Canada getting out of isotope production
Canadian Prime Minister Stephen Harper said Wednesday that Canada will eventually stop producing medical isotopes, as the world struggles with the recent shutdown of its aging reactor that makes a large portion of the global supply.

"We anticipate Canada will be out of the business," Harper said at a news conference.

The Globe and Mail reported that Prime Minister's comments confirmed speculation the federal government's decision to split up and sell off government-owned Atomic Energy of Canada Limited (AECL) was a prelude to shut down.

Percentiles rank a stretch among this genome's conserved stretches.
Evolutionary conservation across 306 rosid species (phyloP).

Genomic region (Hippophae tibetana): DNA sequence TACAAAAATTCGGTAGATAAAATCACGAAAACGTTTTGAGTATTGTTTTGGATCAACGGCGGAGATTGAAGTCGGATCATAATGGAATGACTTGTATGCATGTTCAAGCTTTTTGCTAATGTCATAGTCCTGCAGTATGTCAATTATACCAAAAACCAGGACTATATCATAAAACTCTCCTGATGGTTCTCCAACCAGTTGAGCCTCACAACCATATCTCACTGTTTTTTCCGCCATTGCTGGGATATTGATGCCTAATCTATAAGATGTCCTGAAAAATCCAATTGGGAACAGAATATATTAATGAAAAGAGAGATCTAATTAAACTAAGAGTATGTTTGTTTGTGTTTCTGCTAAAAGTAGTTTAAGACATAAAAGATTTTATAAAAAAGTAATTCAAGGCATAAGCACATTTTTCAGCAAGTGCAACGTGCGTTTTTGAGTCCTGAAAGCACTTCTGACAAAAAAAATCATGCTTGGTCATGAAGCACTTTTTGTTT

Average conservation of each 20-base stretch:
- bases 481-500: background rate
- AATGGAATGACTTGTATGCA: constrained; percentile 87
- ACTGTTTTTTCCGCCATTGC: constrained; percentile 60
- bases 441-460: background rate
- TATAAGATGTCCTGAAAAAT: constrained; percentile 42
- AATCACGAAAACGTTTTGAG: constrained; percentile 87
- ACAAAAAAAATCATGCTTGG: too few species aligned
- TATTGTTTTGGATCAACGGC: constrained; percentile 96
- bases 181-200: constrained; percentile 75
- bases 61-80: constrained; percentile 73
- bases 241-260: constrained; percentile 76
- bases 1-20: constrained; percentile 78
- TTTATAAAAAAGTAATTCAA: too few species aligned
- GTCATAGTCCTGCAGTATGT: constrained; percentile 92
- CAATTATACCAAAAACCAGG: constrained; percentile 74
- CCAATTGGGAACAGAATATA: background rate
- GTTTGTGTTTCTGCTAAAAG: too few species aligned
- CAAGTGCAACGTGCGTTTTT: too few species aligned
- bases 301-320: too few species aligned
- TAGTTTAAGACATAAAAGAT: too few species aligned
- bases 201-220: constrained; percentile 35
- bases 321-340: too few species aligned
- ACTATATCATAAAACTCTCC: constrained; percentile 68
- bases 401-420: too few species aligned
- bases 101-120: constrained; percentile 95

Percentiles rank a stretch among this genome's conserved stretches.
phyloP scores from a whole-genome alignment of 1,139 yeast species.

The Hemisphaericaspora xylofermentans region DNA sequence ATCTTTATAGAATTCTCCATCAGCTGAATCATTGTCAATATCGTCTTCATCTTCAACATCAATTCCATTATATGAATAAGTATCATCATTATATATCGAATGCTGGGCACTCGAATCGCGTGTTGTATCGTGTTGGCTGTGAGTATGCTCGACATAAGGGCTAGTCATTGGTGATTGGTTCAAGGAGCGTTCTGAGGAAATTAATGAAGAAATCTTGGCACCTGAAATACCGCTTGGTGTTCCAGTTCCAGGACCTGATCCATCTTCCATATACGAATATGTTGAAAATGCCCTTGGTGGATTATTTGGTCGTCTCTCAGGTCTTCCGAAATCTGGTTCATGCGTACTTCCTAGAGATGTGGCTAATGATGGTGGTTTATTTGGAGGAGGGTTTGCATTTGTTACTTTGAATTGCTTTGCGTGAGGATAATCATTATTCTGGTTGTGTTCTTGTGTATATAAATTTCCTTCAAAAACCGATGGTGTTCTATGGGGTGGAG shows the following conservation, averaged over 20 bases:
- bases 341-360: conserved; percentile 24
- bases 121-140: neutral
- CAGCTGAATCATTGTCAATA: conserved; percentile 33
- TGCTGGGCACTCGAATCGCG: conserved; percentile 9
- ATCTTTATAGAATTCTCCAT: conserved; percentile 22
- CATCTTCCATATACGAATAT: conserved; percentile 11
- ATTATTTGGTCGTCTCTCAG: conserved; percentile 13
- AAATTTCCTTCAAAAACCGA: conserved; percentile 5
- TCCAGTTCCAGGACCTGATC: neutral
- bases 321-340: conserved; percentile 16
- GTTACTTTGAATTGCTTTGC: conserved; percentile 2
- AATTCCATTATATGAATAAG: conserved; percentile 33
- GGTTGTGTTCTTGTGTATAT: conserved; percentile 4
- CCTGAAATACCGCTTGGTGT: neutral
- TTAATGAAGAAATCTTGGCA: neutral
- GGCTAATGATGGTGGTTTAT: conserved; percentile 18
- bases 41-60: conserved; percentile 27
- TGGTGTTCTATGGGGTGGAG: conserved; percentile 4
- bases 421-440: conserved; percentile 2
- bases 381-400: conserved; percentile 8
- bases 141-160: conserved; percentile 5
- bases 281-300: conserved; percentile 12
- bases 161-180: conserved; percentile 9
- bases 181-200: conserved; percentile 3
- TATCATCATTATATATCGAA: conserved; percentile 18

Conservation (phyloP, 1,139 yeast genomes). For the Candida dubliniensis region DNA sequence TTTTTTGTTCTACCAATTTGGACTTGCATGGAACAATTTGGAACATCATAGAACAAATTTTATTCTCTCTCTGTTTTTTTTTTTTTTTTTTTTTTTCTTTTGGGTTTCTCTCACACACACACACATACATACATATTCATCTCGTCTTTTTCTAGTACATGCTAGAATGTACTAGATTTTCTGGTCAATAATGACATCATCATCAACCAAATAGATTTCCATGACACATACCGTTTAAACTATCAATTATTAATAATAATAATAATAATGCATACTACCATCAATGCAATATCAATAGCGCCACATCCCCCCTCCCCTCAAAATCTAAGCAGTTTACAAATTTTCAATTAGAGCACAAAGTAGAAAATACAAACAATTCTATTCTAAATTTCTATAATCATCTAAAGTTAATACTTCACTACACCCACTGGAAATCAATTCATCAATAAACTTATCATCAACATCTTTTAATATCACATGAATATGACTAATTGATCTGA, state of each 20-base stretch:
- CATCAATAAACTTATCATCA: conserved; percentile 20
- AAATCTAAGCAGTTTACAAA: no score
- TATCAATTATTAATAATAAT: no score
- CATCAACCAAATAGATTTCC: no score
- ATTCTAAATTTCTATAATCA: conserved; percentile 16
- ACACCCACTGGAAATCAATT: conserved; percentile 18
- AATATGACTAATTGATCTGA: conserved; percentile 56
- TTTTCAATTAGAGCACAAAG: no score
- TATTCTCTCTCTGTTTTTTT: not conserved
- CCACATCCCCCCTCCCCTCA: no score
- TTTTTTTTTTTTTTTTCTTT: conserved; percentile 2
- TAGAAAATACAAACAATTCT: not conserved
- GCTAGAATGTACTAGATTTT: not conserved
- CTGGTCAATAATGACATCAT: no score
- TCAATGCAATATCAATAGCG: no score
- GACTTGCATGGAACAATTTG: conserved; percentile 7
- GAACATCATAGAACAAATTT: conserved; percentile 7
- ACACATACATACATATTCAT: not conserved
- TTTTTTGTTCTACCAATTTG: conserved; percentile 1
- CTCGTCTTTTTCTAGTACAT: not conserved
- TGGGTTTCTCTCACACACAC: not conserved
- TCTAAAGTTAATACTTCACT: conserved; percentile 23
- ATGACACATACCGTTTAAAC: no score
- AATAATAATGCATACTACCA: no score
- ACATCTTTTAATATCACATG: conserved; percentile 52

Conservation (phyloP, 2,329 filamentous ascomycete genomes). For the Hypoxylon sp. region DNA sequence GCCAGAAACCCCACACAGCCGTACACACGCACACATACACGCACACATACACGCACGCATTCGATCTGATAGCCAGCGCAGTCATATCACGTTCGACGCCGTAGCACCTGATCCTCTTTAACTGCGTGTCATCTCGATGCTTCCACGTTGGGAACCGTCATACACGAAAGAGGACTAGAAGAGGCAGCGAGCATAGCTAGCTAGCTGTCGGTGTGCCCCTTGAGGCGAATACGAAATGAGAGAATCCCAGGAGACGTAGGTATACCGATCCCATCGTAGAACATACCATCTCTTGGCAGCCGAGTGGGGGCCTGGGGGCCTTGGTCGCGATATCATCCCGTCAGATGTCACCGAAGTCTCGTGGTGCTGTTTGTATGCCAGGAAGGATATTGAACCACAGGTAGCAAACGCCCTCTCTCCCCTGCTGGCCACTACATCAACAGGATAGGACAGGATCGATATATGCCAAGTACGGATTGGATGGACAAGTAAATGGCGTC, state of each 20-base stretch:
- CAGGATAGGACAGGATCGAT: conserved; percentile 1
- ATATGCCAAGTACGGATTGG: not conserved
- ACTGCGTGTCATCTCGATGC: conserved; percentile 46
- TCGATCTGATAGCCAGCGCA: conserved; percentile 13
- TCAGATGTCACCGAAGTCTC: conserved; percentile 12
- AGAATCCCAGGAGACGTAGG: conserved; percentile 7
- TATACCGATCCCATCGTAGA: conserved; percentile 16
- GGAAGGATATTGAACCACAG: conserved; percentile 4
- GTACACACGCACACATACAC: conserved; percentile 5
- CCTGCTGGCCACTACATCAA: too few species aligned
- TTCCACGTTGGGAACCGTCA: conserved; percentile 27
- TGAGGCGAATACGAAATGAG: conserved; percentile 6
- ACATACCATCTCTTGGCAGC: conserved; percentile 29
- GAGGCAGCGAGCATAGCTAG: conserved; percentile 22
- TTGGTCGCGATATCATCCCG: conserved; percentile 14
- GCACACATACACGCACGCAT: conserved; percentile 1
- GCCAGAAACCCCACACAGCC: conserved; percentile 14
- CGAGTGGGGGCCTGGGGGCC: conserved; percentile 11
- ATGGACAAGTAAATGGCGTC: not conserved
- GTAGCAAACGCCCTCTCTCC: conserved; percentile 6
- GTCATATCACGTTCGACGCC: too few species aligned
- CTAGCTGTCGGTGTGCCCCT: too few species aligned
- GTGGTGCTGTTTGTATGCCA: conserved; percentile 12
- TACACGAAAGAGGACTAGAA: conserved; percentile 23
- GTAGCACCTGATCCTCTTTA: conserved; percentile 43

The federal government of Canada is planning to sell AECL's nuclear reactor business to the private sector, in a bid to boost global sales of its CANDU reactors. This will also result in private sector management for the facility at Chalk River, Ontario.

The Chalk River reactor makes about a third of the world supply of medical isotopes, while a Dutch reactor contributes another third, with lesser amounts coming from reactors in France, Belgium and South Africa. However, Natural Resources Minister Lisa Raitt has said an Australian reactor will start making isotopes sooner than expected.

Harper said he plans to keep the Chalk River reactor running as often as possible, while working with other countries and provinces to develop alternative sources of treatment, Globe and Mail reported.